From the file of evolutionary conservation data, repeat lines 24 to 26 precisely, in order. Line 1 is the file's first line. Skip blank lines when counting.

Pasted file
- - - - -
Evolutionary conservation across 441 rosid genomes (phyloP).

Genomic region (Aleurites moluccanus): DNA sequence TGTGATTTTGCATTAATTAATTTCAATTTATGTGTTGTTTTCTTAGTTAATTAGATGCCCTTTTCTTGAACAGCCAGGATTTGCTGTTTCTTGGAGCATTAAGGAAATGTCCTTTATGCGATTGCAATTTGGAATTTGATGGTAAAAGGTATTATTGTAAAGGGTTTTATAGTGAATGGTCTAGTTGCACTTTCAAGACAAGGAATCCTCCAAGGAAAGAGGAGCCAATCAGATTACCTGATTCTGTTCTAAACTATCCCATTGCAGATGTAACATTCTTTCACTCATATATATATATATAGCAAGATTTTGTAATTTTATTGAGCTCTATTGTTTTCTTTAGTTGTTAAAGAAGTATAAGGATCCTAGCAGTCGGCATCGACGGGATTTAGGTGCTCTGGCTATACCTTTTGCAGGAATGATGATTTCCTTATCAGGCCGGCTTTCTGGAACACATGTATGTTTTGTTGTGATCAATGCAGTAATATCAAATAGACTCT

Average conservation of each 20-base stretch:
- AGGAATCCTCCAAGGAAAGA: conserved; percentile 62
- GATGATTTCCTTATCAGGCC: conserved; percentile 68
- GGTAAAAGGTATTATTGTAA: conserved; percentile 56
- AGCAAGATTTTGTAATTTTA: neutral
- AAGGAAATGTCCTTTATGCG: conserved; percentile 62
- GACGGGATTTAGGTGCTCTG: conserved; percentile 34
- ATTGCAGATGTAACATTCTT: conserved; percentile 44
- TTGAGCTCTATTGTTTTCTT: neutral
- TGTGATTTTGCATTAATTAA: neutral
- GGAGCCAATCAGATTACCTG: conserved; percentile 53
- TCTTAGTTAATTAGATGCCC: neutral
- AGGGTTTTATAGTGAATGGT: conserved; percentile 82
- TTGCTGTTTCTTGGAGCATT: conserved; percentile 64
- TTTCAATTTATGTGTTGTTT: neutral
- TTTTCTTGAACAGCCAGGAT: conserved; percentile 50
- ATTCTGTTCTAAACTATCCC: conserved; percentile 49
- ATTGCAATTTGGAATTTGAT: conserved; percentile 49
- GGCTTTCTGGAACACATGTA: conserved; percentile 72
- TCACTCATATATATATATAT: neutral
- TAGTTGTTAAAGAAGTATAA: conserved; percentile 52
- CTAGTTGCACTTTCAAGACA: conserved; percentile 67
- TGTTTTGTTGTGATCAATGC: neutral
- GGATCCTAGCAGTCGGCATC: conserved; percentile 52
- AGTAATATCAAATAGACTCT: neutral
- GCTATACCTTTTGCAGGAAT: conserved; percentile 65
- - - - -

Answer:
- CTAGTTGCACTTTCAAGACA: conserved; percentile 67
- TGTTTTGTTGTGATCAATGC: neutral
- GGATCCTAGCAGTCGGCATC: conserved; percentile 52